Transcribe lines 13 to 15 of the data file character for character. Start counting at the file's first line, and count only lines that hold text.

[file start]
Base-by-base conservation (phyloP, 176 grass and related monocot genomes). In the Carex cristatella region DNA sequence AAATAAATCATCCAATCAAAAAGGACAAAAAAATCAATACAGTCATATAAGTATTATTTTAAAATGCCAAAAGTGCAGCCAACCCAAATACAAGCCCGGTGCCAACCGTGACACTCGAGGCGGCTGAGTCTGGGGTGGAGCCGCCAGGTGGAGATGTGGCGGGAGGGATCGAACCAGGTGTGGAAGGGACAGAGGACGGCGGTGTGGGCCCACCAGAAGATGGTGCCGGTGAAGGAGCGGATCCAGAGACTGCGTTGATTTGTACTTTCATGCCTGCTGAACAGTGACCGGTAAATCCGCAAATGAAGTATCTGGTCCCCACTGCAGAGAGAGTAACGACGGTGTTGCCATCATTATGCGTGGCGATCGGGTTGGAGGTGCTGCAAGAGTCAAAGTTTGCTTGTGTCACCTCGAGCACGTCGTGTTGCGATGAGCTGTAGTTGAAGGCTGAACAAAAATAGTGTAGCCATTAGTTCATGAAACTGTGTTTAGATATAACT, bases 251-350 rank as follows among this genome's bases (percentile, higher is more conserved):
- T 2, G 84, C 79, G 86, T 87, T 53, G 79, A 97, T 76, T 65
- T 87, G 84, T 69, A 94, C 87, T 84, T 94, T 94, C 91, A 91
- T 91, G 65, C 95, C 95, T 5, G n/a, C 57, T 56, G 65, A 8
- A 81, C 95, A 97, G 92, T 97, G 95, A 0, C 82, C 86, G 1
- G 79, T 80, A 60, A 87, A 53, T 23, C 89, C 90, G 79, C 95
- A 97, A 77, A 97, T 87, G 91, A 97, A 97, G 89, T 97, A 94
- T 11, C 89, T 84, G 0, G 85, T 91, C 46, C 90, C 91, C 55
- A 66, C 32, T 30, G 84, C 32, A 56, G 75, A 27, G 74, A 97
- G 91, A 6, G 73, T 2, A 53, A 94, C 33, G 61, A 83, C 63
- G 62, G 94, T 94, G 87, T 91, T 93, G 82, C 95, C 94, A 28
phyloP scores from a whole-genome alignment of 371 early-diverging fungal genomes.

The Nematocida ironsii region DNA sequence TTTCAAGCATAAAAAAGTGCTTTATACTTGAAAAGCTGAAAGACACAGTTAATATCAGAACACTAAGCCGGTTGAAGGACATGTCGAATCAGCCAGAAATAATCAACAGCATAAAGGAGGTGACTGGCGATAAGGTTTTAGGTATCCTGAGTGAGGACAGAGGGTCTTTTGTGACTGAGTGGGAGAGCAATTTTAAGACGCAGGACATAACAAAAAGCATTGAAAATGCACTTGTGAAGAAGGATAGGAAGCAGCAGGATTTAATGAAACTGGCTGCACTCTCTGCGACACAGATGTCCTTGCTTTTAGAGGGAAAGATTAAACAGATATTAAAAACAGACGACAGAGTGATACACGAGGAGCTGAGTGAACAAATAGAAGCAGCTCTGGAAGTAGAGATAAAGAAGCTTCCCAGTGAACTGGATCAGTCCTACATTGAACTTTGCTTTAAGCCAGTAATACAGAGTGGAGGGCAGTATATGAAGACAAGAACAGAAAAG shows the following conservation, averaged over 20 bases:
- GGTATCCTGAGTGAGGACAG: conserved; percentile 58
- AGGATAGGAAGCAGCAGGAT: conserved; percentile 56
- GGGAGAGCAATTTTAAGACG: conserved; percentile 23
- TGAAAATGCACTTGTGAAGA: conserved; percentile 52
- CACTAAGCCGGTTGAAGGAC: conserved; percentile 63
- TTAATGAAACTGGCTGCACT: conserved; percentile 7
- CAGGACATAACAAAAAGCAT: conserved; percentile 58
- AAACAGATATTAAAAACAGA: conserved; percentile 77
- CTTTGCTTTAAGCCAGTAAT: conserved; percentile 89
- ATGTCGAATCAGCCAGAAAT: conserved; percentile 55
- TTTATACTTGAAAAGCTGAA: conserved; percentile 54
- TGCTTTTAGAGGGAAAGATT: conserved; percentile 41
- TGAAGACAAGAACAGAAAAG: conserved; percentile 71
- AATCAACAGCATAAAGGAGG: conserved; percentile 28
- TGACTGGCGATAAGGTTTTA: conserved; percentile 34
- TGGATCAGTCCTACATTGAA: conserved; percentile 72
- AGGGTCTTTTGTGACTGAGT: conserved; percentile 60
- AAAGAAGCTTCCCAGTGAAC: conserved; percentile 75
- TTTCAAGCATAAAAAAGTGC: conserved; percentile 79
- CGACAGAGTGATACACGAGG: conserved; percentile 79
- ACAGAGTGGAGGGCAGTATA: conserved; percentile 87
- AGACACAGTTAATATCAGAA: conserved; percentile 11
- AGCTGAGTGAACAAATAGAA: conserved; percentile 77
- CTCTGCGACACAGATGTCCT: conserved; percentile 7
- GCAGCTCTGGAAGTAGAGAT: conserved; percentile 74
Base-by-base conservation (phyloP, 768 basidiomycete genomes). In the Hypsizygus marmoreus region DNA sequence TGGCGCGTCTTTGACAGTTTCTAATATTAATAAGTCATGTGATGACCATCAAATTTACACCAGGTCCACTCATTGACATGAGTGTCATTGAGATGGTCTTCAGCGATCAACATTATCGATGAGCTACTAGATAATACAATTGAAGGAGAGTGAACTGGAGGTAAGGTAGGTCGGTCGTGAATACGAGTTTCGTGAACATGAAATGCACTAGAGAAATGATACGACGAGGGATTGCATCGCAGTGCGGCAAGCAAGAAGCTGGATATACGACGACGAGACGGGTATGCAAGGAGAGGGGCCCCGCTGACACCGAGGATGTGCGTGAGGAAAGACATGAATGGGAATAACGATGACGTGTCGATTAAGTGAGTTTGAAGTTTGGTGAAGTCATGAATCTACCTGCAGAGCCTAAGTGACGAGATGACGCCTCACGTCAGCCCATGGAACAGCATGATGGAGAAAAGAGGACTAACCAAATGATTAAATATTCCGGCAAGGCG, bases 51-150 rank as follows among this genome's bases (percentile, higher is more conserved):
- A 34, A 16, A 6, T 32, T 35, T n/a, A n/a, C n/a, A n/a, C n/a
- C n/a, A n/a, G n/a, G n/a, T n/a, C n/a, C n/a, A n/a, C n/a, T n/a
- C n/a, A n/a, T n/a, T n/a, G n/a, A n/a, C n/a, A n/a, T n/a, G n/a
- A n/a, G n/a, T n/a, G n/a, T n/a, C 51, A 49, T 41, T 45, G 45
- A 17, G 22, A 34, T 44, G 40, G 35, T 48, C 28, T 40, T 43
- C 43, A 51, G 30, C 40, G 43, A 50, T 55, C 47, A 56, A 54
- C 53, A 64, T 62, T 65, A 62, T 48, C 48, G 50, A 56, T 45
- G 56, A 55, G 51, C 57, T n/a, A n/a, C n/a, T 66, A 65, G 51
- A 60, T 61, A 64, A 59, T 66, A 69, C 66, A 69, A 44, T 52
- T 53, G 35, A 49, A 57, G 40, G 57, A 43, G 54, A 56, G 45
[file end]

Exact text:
The Nematocida ironsii region DNA sequence TTTCAAGCATAAAAAAGTGCTTTATACTTGAAAAGCTGAAAGACACAGTTAATATCAGAACACTAAGCCGGTTGAAGGACATGTCGAATCAGCCAGAAATAATCAACAGCATAAAGGAGGTGACTGGCGATAAGGTTTTAGGTATCCTGAGTGAGGACAGAGGGTCTTTTGTGACTGAGTGGGAGAGCAATTTTAAGACGCAGGACATAACAAAAAGCATTGAAAATGCACTTGTGAAGAAGGATAGGAAGCAGCAGGATTTAATGAAACTGGCTGCACTCTCTGCGACACAGATGTCCTTGCTTTTAGAGGGAAAGATTAAACAGATATTAAAAACAGACGACAGAGTGATACACGAGGAGCTGAGTGAACAAATAGAAGCAGCTCTGGAAGTAGAGATAAAGAAGCTTCCCAGTGAACTGGATCAGTCCTACATTGAACTTTGCTTTAAGCCAGTAATACAGAGTGGAGGGCAGTATATGAAGACAAGAACAGAAAAG shows the following conservation, averaged over 20 bases:
- GGTATCCTGAGTGAGGACAG: conserved; percentile 58
- AGGATAGGAAGCAGCAGGAT: conserved; percentile 56